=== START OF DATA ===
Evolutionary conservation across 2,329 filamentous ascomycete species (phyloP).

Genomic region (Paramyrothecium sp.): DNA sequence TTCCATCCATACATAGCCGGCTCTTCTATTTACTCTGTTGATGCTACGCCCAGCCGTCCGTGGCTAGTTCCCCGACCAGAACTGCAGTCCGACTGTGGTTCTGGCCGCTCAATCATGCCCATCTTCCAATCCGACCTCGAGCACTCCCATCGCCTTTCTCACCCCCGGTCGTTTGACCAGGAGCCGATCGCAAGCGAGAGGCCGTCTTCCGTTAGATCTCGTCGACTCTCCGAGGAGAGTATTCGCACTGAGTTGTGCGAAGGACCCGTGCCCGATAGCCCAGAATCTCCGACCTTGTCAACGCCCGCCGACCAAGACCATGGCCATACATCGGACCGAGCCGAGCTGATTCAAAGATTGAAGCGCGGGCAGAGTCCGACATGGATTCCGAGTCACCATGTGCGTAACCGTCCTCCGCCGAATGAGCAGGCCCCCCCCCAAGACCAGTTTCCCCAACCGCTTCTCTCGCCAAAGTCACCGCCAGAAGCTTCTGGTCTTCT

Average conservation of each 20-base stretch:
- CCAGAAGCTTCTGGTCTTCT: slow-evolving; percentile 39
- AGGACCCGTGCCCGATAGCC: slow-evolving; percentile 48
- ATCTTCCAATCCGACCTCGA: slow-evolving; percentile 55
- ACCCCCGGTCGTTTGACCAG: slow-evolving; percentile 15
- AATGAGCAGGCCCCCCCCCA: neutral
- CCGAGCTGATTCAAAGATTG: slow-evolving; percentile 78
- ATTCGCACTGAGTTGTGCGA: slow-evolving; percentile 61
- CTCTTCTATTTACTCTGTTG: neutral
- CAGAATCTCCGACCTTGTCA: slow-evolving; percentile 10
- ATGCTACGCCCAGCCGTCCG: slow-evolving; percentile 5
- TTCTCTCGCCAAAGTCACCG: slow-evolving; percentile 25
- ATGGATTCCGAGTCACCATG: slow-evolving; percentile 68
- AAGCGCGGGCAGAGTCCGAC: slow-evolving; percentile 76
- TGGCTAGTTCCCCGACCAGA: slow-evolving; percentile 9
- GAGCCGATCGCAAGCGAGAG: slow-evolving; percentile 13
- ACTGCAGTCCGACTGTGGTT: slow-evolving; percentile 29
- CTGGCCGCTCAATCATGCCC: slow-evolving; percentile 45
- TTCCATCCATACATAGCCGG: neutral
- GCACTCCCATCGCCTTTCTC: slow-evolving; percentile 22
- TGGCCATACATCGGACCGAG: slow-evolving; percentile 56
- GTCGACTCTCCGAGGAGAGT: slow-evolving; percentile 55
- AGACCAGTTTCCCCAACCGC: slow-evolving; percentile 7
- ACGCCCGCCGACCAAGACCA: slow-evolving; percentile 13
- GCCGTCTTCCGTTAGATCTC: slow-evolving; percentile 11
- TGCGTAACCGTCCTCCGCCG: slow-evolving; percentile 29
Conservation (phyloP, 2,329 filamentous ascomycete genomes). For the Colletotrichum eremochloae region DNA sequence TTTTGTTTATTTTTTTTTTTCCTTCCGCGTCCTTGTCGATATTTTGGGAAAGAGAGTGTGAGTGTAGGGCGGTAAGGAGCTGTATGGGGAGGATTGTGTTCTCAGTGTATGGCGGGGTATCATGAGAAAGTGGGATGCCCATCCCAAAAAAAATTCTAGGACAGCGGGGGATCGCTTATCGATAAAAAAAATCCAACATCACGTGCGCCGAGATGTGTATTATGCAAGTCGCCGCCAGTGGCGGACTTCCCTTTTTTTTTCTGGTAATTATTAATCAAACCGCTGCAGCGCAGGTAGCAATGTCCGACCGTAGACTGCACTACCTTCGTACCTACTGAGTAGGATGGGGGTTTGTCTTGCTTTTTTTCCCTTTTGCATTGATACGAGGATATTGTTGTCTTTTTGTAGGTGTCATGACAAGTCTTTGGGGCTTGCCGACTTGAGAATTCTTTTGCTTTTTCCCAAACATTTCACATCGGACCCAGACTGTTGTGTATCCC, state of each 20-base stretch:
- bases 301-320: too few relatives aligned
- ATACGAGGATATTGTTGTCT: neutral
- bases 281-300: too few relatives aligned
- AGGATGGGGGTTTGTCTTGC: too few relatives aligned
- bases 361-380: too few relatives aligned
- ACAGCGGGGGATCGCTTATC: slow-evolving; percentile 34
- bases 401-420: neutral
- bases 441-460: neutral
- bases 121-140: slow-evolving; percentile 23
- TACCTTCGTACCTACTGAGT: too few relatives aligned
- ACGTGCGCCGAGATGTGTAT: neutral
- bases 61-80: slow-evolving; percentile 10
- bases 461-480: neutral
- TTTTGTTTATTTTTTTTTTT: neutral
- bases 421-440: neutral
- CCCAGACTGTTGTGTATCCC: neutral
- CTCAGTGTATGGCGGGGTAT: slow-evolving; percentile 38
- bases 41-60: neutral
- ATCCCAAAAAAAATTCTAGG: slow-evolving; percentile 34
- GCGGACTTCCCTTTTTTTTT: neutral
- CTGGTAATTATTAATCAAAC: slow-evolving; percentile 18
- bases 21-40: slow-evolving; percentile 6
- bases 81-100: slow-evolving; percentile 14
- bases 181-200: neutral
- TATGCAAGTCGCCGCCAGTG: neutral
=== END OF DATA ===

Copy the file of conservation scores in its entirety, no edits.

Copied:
Evolutionary conservation across 2,329 filamentous ascomycete species (phyloP).

Genomic region (Paramyrothecium sp.): DNA sequence TTCCATCCATACATAGCCGGCTCTTCTATTTACTCTGTTGATGCTACGCCCAGCCGTCCGTGGCTAGTTCCCCGACCAGAACTGCAGTCCGACTGTGGTTCTGGCCGCTCAATCATGCCCATCTTCCAATCCGACCTCGAGCACTCCCATCGCCTTTCTCACCCCCGGTCGTTTGACCAGGAGCCGATCGCAAGCGAGAGGCCGTCTTCCGTTAGATCTCGTCGACTCTCCGAGGAGAGTATTCGCACTGAGTTGTGCGAAGGACCCGTGCCCGATAGCCCAGAATCTCCGACCTTGTCAACGCCCGCCGACCAAGACCATGGCCATACATCGGACCGAGCCGAGCTGATTCAAAGATTGAAGCGCGGGCAGAGTCCGACATGGATTCCGAGTCACCATGTGCGTAACCGTCCTCCGCCGAATGAGCAGGCCCCCCCCCAAGACCAGTTTCCCCAACCGCTTCTCTCGCCAAAGTCACCGCCAGAAGCTTCTGGTCTTCT

Average conservation of each 20-base stretch:
- CCAGAAGCTTCTGGTCTTCT: slow-evolving; percentile 39
- AGGACCCGTGCCCGATAGCC: slow-evolving; percentile 48
- ATCTTCCAATCCGACCTCGA: slow-evolving; percentile 55
- ACCCCCGGTCGTTTGACCAG: slow-evolving; percentile 15
- AATGAGCAGGCCCCCCCCCA: neutral
- CCGAGCTGATTCAAAGATTG: slow-evolving; percentile 78
- ATTCGCACTGAGTTGTGCGA: slow-evolving; percentile 61
- CTCTTCTATTTACTCTGTTG: neutral
- CAGAATCTCCGACCTTGTCA: slow-evolving; percentile 10
- ATGCTACGCCCAGCCGTCCG: slow-evolving; percentile 5
- TTCTCTCGCCAAAGTCACCG: slow-evolving; percentile 25
- ATGGATTCCGAGTCACCATG: slow-evolving; percentile 68
- AAGCGCGGGCAGAGTCCGAC: slow-evolving; percentile 76
- TGGCTAGTTCCCCGACCAGA: slow-evolving; percentile 9
- GAGCCGATCGCAAGCGAGAG: slow-evolving; percentile 13
- ACTGCAGTCCGACTGTGGTT: slow-evolving; percentile 29
- CTGGCCGCTCAATCATGCCC: slow-evolving; percentile 45
- TTCCATCCATACATAGCCGG: neutral
- GCACTCCCATCGCCTTTCTC: slow-evolving; percentile 22
- TGGCCATACATCGGACCGAG: slow-evolving; percentile 56
- GTCGACTCTCCGAGGAGAGT: slow-evolving; percentile 55
- AGACCAGTTTCCCCAACCGC: slow-evolving; percentile 7
- ACGCCCGCCGACCAAGACCA: slow-evolving; percentile 13
- GCCGTCTTCCGTTAGATCTC: slow-evolving; percentile 11
- TGCGTAACCGTCCTCCGCCG: slow-evolving; percentile 29
Conservation (phyloP, 2,329 filamentous ascomycete genomes). For the Colletotrichum eremochloae region DNA sequence TTTTGTTTATTTTTTTTTTTCCTTCCGCGTCCTTGTCGATATTTTGGGAAAGAGAGTGTGAGTGTAGGGCGGTAAGGAGCTGTATGGGGAGGATTGTGTTCTCAGTGTATGGCGGGGTATCATGAGAAAGTGGGATGCCCATCCCAAAAAAAATTCTAGGACAGCGGGGGATCGCTTATCGATAAAAAAAATCCAACATCACGTGCGCCGAGATGTGTATTATGCAAGTCGCCGCCAGTGGCGGACTTCCCTTTTTTTTTCTGGTAATTATTAATCAAACCGCTGCAGCGCAGGTAGCAATGTCCGACCGTAGACTGCACTACCTTCGTACCTACTGAGTAGGATGGGGGTTTGTCTTGCTTTTTTTCCCTTTTGCATTGATACGAGGATATTGTTGTCTTTTTGTAGGTGTCATGACAAGTCTTTGGGGCTTGCCGACTTGAGAATTCTTTTGCTTTTTCCCAAACATTTCACATCGGACCCAGACTGTTGTGTATCCC, state of each 20-base stretch:
- bases 301-320: too few relatives aligned
- ATACGAGGATATTGTTGTCT: neutral
- bases 281-300: too few relatives aligned
- AGGATGGGGGTTTGTCTTGC: too few relatives aligned
- bases 361-380: too few relatives aligned
- ACAGCGGGGGATCGCTTATC: slow-evolving; percentile 34
- bases 401-420: neutral
- bases 441-460: neutral
- bases 121-140: slow-evolving; percentile 23
- TACCTTCGTACCTACTGAGT: too few relatives aligned
- ACGTGCGCCGAGATGTGTAT: neutral
- bases 61-80: slow-evolving; percentile 10
- bases 461-480: neutral
- TTTTGTTTATTTTTTTTTTT: neutral
- bases 421-440: neutral
- CCCAGACTGTTGTGTATCCC: neutral
- CTCAGTGTATGGCGGGGTAT: slow-evolving; percentile 38
- bases 41-60: neutral
- ATCCCAAAAAAAATTCTAGG: slow-evolving; percentile 34
- GCGGACTTCCCTTTTTTTTT: neutral
- CTGGTAATTATTAATCAAAC: slow-evolving; percentile 18
- bases 21-40: slow-evolving; percentile 6
- bases 81-100: slow-evolving; percentile 14
- bases 181-200: neutral
- TATGCAAGTCGCCGCCAGTG: neutral